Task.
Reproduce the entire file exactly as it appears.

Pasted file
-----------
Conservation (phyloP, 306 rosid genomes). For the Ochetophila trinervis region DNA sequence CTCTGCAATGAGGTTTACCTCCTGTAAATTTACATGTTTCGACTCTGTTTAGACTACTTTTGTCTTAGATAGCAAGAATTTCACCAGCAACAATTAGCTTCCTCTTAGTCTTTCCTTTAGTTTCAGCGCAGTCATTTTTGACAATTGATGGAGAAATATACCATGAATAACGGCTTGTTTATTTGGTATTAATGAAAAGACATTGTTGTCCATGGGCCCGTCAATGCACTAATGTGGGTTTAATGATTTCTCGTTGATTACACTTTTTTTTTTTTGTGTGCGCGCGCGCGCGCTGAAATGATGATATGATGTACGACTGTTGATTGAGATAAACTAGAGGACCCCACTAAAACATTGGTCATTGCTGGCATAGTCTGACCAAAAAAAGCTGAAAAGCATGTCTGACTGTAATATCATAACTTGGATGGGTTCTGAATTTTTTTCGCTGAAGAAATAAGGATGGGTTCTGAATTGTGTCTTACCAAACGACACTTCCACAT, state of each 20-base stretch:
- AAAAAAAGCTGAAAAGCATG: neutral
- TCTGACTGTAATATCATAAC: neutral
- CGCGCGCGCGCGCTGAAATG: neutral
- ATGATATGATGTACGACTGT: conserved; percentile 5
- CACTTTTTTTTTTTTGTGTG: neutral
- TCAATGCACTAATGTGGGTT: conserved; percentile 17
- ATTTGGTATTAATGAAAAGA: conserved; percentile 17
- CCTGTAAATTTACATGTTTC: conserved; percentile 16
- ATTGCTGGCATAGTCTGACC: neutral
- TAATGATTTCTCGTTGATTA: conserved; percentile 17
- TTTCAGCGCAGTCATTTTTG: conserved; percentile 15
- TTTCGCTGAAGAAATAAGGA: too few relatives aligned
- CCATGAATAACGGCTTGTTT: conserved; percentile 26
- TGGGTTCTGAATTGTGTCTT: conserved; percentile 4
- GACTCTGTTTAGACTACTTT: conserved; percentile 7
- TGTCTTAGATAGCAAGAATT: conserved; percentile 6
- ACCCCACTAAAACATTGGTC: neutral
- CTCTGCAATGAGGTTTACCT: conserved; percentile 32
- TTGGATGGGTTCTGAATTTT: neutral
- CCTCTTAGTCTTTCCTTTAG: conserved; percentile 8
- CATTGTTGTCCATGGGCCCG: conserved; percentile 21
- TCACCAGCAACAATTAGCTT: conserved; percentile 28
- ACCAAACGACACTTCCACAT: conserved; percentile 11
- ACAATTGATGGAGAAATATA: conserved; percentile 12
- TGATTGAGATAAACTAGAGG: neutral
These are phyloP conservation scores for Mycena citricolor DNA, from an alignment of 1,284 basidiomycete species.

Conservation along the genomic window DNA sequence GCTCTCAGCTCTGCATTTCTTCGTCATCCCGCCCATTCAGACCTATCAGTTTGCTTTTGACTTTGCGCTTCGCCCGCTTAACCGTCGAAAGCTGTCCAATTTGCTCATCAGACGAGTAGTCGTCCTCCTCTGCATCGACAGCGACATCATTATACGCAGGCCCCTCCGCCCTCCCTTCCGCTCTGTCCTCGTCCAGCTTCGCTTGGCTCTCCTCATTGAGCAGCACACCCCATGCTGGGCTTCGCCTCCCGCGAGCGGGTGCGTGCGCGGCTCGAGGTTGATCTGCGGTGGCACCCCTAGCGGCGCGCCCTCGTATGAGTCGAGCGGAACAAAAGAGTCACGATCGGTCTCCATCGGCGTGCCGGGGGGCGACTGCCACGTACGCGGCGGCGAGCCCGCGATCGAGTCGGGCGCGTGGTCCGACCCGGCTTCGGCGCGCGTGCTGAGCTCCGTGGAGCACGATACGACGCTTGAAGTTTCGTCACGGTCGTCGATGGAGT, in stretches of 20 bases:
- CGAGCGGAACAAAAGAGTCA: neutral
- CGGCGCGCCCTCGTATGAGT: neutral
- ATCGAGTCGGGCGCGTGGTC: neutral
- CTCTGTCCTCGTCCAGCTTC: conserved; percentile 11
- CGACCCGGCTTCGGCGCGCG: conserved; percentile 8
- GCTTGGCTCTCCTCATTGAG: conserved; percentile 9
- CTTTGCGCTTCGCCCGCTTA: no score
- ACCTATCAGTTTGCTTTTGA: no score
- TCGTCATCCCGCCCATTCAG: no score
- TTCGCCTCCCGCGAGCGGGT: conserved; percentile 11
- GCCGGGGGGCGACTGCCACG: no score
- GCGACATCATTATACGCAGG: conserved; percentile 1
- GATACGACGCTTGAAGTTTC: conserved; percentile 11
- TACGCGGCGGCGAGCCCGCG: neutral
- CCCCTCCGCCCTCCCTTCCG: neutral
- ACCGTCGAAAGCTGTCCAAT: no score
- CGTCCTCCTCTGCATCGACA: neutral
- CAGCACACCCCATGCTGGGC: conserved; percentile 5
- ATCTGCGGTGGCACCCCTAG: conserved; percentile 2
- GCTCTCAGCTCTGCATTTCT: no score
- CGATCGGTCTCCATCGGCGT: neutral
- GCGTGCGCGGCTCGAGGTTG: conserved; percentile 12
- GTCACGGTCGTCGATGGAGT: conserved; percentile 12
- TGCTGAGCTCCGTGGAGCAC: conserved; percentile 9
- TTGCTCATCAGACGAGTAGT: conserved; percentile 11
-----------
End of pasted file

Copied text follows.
Conservation (phyloP, 306 rosid genomes). For the Ochetophila trinervis region DNA sequence CTCTGCAATGAGGTTTACCTCCTGTAAATTTACATGTTTCGACTCTGTTTAGACTACTTTTGTCTTAGATAGCAAGAATTTCACCAGCAACAATTAGCTTCCTCTTAGTCTTTCCTTTAGTTTCAGCGCAGTCATTTTTGACAATTGATGGAGAAATATACCATGAATAACGGCTTGTTTATTTGGTATTAATGAAAAGACATTGTTGTCCATGGGCCCGTCAATGCACTAATGTGGGTTTAATGATTTCTCGTTGATTACACTTTTTTTTTTTTGTGTGCGCGCGCGCGCGCTGAAATGATGATATGATGTACGACTGTTGATTGAGATAAACTAGAGGACCCCACTAAAACATTGGTCATTGCTGGCATAGTCTGACCAAAAAAAGCTGAAAAGCATGTCTGACTGTAATATCATAACTTGGATGGGTTCTGAATTTTTTTCGCTGAAGAAATAAGGATGGGTTCTGAATTGTGTCTTACCAAACGACACTTCCACAT, state of each 20-base stretch:
- AAAAAAAGCTGAAAAGCATG: neutral
- TCTGACTGTAATATCATAAC: neutral
- CGCGCGCGCGCGCTGAAATG: neutral
- ATGATATGATGTACGACTGT: conserved; percentile 5
- CACTTTTTTTTTTTTGTGTG: neutral
- TCAATGCACTAATGTGGGTT: conserved; percentile 17
- ATTTGGTATTAATGAAAAGA: conserved; percentile 17
- CCTGTAAATTTACATGTTTC: conserved; percentile 16
- ATTGCTGGCATAGTCTGACC: neutral
- TAATGATTTCTCGTTGATTA: conserved; percentile 17
- TTTCAGCGCAGTCATTTTTG: conserved; percentile 15
- TTTCGCTGAAGAAATAAGGA: too few relatives aligned
- CCATGAATAACGGCTTGTTT: conserved; percentile 26
- TGGGTTCTGAATTGTGTCTT: conserved; percentile 4
- GACTCTGTTTAGACTACTTT: conserved; percentile 7
- TGTCTTAGATAGCAAGAATT: conserved; percentile 6
- ACCCCACTAAAACATTGGTC: neutral
- CTCTGCAATGAGGTTTACCT: conserved; percentile 32
- TTGGATGGGTTCTGAATTTT: neutral
- CCTCTTAGTCTTTCCTTTAG: conserved; percentile 8
- CATTGTTGTCCATGGGCCCG: conserved; percentile 21
- TCACCAGCAACAATTAGCTT: conserved; percentile 28
- ACCAAACGACACTTCCACAT: conserved; percentile 11
- ACAATTGATGGAGAAATATA: conserved; percentile 12
- TGATTGAGATAAACTAGAGG: neutral
These are phyloP conservation scores for Mycena citricolor DNA, from an alignment of 1,284 basidiomycete species.

Conservation along the genomic window DNA sequence GCTCTCAGCTCTGCATTTCTTCGTCATCCCGCCCATTCAGACCTATCAGTTTGCTTTTGACTTTGCGCTTCGCCCGCTTAACCGTCGAAAGCTGTCCAATTTGCTCATCAGACGAGTAGTCGTCCTCCTCTGCATCGACAGCGACATCATTATACGCAGGCCCCTCCGCCCTCCCTTCCGCTCTGTCCTCGTCCAGCTTCGCTTGGCTCTCCTCATTGAGCAGCACACCCCATGCTGGGCTTCGCCTCCCGCGAGCGGGTGCGTGCGCGGCTCGAGGTTGATCTGCGGTGGCACCCCTAGCGGCGCGCCCTCGTATGAGTCGAGCGGAACAAAAGAGTCACGATCGGTCTCCATCGGCGTGCCGGGGGGCGACTGCCACGTACGCGGCGGCGAGCCCGCGATCGAGTCGGGCGCGTGGTCCGACCCGGCTTCGGCGCGCGTGCTGAGCTCCGTGGAGCACGATACGACGCTTGAAGTTTCGTCACGGTCGTCGATGGAGT, in stretches of 20 bases:
- CGAGCGGAACAAAAGAGTCA: neutral
- CGGCGCGCCCTCGTATGAGT: neutral
- ATCGAGTCGGGCGCGTGGTC: neutral
- CTCTGTCCTCGTCCAGCTTC: conserved; percentile 11
- CGACCCGGCTTCGGCGCGCG: conserved; percentile 8
- GCTTGGCTCTCCTCATTGAG: conserved; percentile 9
- CTTTGCGCTTCGCCCGCTTA: no score
- ACCTATCAGTTTGCTTTTGA: no score
- TCGTCATCCCGCCCATTCAG: no score
- TTCGCCTCCCGCGAGCGGGT: conserved; percentile 11
- GCCGGGGGGCGACTGCCACG: no score
- GCGACATCATTATACGCAGG: conserved; percentile 1
- GATACGACGCTTGAAGTTTC: conserved; percentile 11
- TACGCGGCGGCGAGCCCGCG: neutral
- CCCCTCCGCCCTCCCTTCCG: neutral
- ACCGTCGAAAGCTGTCCAAT: no score
- CGTCCTCCTCTGCATCGACA: neutral
- CAGCACACCCCATGCTGGGC: conserved; percentile 5
- ATCTGCGGTGGCACCCCTAG: conserved; percentile 2
- GCTCTCAGCTCTGCATTTCT: no score
- CGATCGGTCTCCATCGGCGT: neutral
- GCGTGCGCGGCTCGAGGTTG: conserved; percentile 12
- GTCACGGTCGTCGATGGAGT: conserved; percentile 12
- TGCTGAGCTCCGTGGAGCAC: conserved; percentile 9
- TTGCTCATCAGACGAGTAGT: conserved; percentile 11